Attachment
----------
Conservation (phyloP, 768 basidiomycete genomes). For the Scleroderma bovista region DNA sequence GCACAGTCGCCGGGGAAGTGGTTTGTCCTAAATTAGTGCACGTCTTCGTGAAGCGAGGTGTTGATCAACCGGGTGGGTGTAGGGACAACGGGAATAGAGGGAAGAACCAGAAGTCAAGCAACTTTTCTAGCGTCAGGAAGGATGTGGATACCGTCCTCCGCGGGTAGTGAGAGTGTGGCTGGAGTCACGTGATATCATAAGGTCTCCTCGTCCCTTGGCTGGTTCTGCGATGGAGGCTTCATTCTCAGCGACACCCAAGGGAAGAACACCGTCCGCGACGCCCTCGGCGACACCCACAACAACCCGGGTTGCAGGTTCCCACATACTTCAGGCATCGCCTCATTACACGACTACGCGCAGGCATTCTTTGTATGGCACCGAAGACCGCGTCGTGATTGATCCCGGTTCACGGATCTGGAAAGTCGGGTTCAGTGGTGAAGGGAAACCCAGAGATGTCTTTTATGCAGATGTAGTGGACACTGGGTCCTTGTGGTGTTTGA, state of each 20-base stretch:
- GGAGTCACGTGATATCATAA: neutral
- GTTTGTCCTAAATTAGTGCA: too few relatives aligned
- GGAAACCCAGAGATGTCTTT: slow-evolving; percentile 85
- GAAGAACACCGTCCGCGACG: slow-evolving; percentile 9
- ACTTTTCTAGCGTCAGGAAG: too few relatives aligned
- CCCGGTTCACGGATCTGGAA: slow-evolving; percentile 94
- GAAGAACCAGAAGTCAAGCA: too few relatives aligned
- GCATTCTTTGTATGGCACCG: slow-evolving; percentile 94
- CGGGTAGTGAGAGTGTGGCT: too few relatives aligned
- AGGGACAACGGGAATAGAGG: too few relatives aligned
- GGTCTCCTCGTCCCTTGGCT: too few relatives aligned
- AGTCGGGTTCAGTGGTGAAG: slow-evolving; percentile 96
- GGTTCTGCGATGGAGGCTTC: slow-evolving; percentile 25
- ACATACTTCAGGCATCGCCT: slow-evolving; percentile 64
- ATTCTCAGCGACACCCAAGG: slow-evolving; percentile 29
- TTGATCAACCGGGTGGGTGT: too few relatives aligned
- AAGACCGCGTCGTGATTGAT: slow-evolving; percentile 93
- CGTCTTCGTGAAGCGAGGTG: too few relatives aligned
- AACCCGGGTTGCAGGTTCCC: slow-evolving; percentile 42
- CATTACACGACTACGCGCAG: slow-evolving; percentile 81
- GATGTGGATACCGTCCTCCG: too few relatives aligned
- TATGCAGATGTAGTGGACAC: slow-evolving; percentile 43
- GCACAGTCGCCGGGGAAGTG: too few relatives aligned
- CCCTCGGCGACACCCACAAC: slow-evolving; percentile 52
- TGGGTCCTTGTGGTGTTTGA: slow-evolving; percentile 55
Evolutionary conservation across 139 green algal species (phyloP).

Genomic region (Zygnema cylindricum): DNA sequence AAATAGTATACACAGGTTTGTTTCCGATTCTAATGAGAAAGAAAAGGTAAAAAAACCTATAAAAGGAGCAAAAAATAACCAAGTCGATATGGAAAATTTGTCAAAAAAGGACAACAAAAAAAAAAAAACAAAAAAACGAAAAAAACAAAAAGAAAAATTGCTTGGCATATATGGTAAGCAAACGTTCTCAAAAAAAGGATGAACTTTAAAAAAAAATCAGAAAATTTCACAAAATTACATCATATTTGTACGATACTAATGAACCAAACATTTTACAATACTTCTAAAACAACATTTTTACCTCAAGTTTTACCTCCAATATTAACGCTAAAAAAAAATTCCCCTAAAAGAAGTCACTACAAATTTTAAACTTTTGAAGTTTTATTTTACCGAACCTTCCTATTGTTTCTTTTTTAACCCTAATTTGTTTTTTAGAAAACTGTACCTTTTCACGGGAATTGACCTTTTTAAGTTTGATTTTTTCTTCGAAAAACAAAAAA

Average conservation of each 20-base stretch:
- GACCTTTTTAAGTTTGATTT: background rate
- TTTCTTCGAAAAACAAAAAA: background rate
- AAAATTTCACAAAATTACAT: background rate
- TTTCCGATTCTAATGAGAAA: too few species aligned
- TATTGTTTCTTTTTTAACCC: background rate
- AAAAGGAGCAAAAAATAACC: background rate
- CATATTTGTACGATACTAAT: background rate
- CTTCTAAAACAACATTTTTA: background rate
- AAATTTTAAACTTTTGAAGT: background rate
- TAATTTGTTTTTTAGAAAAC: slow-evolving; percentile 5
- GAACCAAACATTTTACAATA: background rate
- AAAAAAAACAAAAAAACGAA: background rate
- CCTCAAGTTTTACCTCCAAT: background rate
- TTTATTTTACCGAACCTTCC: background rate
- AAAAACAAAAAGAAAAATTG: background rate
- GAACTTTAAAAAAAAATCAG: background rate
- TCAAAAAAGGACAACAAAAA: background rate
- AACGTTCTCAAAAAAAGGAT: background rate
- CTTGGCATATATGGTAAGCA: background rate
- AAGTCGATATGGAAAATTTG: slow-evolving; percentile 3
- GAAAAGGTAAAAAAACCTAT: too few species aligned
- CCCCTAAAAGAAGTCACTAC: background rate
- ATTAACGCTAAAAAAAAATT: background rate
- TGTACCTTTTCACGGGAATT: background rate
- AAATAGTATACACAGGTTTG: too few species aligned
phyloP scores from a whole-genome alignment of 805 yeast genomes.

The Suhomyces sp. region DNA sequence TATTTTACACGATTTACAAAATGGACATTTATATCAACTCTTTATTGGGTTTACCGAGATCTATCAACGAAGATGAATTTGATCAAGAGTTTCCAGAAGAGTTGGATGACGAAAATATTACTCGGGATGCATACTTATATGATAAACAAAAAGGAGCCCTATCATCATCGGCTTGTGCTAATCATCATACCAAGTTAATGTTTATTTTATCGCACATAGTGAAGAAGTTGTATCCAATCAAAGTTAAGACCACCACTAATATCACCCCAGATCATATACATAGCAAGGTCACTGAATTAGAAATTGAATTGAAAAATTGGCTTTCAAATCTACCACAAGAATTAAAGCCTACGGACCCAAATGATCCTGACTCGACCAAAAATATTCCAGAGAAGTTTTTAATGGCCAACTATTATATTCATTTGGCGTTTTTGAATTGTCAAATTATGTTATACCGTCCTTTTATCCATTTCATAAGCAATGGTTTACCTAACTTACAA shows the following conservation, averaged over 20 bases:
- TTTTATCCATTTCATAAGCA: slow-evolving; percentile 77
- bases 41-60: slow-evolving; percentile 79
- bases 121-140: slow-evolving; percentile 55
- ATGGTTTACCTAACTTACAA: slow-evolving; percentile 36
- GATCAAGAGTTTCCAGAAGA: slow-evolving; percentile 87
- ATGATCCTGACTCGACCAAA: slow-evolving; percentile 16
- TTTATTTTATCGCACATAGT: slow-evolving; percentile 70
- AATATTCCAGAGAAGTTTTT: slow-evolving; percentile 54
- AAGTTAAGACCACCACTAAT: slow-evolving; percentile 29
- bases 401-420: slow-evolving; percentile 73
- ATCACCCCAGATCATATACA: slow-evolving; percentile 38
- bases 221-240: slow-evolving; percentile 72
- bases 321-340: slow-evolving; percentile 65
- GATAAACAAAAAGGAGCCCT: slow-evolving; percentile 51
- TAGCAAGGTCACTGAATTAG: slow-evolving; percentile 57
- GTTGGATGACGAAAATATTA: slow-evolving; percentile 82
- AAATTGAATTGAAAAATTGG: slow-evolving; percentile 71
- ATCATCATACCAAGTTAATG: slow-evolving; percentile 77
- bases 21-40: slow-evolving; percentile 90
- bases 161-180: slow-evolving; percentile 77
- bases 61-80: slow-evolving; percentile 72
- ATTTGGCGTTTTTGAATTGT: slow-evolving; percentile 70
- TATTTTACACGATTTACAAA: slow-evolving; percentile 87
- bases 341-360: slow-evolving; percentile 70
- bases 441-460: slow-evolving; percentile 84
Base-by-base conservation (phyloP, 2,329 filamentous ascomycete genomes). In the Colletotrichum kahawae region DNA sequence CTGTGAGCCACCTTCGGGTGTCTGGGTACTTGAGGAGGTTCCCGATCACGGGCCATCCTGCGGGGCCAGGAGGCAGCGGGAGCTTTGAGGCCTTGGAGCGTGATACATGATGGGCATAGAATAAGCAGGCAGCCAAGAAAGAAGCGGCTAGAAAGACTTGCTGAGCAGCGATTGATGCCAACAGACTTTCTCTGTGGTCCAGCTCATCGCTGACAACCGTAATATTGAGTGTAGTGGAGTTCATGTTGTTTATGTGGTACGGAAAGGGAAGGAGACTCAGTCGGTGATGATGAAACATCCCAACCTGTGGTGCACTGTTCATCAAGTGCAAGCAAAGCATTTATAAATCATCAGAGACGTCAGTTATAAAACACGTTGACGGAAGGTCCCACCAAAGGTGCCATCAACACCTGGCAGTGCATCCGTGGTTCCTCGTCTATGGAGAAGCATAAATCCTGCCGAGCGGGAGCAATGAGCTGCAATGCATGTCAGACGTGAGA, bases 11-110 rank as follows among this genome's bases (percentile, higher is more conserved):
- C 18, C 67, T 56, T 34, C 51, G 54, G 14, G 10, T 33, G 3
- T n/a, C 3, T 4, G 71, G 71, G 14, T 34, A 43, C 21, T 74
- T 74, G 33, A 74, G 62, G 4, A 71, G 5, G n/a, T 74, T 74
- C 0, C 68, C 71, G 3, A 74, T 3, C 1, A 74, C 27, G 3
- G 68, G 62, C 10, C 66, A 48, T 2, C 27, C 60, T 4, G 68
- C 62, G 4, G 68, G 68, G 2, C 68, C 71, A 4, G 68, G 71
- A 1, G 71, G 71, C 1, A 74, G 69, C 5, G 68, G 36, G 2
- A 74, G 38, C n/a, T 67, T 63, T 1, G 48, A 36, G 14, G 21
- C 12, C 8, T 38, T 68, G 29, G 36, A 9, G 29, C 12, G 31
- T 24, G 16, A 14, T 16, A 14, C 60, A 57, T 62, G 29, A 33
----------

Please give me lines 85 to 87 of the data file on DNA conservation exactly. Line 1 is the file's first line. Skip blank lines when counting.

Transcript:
- T 74, G 33, A 74, G 62, G 4, A 71, G 5, G n/a, T 74, T 74
- C 0, C 68, C 71, G 3, A 74, T 3, C 1, A 74, C 27, G 3
- G 68, G 62, C 10, C 66, A 48, T 2, C 27, C 60, T 4, G 68